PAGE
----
One common saying among the business world is that employees do not leave bad companies, they leave bad bosses. The point being that no matter how great your company may be, if the employee is working for a bad boss, they are still likely to leave. As a result, if your company wants to reduce employee turnover, they should focus on how their management is treating the employees first, rather than focusing on other factors. But is this always the case?
The truth is there are plenty of reasons that an employee may leave their employer. While their boss can certainly influence their decision, it is not always in a negative way. And there are other circumstances that come into play, rather than only the manager-employee relationship.
Yes, it’s true: bad bosses do have a pretty big impact
First, let’s look at this study conducted by Gallup of 7,272 adults, which found that 1 in 2 of them had left a job at some point in their career to get away from a bad manager. If fifty percent of those surveyed say that they would leave their job because of a poor manager, then you know it is a common problem. There is certainly some validity to the statement that people don’t leave bad companies, they leave bad bosses, but why is this?
A bad boss can influence an employee’s life in several ways. For starters, if the boss is abusive, rude, or unappreciative, this is a hard environment to work in 5 days a week. On top of that, a bad boss may not actively encourage their employee to be their best, and a result, the employee will feel like they are not living up to their own potential each week.
Not only does a bad boss impact their time at work, but many employees may end up bringing these negative emotions home with them. Time away from work spent stressing about work or rehashing encounters with their manager does not bode well for work-life balance. Now not only is their work life miserable, but they have brought their misery home with them.
What exactly makes a bad boss?
Of course, since not every employee is the same, they have different definitions as to what makes a bad boss. However, there are a few common themes among most descriptions. For starters, there is a perceived difference between a “boss” and a “leader”, and a quick image search on Google for “boss vs leader” provides a simplistic visual aid in their differences. For instance, it’s usually argued that a bad boss lacks leadership skills. Some essential leadership skills are clear communication, innovative, strives for results and solves problems. Just because a person is in a position of power does not mean they inherently possess these skills.
Ego is another problem common among bad bosses. Rather than listening to their team or taking healthy criticisms, a bad boss will only listen to themselves. As a result, the employee’s input is of less importance, and makes coming into work each day a little harder. A good leader is able to set their ego aside and take feedback from those around them.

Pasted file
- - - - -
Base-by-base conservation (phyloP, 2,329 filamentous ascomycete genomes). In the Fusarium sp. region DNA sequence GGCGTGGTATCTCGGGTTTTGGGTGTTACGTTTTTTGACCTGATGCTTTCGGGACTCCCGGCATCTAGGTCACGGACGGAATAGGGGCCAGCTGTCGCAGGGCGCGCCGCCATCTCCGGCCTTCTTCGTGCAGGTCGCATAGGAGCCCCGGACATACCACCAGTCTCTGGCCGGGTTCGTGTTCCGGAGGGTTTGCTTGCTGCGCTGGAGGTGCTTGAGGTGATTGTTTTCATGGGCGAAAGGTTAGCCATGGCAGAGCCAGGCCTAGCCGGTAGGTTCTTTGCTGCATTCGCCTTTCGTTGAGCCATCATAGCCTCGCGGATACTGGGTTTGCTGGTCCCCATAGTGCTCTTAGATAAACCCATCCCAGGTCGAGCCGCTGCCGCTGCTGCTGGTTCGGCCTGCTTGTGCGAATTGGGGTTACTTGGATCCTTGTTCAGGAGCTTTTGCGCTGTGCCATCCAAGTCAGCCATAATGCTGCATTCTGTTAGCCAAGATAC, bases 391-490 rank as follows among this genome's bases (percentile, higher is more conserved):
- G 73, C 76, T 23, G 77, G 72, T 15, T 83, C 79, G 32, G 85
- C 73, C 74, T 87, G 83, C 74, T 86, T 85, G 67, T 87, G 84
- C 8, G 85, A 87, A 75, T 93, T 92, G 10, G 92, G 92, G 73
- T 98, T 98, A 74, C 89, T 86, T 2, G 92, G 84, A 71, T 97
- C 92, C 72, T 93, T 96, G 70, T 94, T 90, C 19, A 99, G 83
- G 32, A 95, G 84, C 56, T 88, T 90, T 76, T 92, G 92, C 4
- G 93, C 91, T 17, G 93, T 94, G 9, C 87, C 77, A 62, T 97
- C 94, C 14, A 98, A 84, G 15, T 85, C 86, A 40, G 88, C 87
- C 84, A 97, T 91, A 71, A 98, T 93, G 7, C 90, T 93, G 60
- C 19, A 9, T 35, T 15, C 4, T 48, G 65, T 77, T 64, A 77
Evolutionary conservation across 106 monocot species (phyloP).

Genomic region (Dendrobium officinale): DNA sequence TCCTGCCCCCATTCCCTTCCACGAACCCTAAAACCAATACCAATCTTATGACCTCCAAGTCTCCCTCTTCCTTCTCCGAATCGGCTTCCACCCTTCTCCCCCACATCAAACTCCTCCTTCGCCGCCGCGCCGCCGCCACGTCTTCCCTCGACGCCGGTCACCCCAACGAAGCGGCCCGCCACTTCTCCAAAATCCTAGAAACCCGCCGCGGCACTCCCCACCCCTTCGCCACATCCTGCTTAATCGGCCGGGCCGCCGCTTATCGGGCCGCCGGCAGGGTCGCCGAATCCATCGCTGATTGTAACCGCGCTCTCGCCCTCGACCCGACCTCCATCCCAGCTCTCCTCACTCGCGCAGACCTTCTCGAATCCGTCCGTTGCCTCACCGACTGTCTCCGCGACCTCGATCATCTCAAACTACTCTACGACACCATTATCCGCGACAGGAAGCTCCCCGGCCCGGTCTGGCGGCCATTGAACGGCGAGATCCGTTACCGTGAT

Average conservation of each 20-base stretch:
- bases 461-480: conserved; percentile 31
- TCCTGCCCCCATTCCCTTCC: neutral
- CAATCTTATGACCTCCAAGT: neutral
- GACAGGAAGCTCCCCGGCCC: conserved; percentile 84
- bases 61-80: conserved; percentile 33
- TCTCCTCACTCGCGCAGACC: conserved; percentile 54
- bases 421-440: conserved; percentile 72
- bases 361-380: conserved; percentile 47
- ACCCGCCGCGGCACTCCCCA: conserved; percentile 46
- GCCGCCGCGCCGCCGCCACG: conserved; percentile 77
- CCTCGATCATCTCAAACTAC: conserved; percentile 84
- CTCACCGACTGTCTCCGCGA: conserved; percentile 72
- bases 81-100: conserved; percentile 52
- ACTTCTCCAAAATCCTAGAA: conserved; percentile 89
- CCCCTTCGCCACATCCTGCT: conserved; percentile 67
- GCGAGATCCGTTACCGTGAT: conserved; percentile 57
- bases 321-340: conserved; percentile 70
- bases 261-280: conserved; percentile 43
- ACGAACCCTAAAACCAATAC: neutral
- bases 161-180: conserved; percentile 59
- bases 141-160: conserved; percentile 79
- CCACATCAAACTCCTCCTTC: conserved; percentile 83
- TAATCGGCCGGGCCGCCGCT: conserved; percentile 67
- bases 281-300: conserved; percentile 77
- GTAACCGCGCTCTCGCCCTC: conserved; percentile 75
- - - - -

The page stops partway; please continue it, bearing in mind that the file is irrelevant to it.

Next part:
Lastly, a good boss will empower their employees to do their best and often gently push their employees to take on more challenges. On the other hand, a bad boss might keep their employees doing the same work day after day and never push them to be better. While it is important for employees to always want to be better, it is helpful to have your manager on your side and rooting for you along the way.
In the end, a leader leads while a boss simply drives. A boss acts more like a dictator and demands work from their employees, while a leader is more democratic and inspires the employees to get the work done to the best of their ability. If you want to evaluate how effective of a manager someone will be, look first at their leadership skills.
Surprise! Employees will leave good bosses, too
As it turns out, being a great boss is not enough to keep employees around forever. There are many other reasons that an employee can choose to leave their current position and they often have nothing to do with management. In fact, sometimes an employee leaves their position because their boss is too good.
For example, let’s say a boss has been pushing one of their employees to improve a certain skill set. After the employee does so, they feel like they are now able to handle a larger responsibility or shift to another role. As a result, they find another job – one in which they can use their new skill and continue to grow further. The boss empowered the employee to become better, but the end result is still the same – the employee leaves.
Research has shown that employees leave good bosses and bad bosses at about the same rate – meaning the reasons that an employee leaves can not entirely be attributed to the boss. An employee could decide to move to another town, grow tired of the work they are doing or industry they work within, leave the workforce in order to raise a family, find a better opportunity elsewhere, or retire. All this is to say that while a bad boss can certainly lead to an employee leaving, there are many other factors that can contribute to this decision.
What can employers do?
As we’ve seen, there is some evidence to suggest that people leave their jobs because of a bad boss, but this is not always the case. For managers, it is important to be a good leader not only to keep your employees around – since this may not matter, in the end – but to get the best possible work output from them.
Since employees can leave their jobs regardless of whether they have a good boss or not, you might as well be a good one and at least try to lessen the odds. At the very least, you’ll end up being able to maintain a good relationship with prior employees who respected you, which can work in your favor; they will become lifelong promoters of you and your company, and may even refer talented colleagues or individuals in their professional network to work for you.
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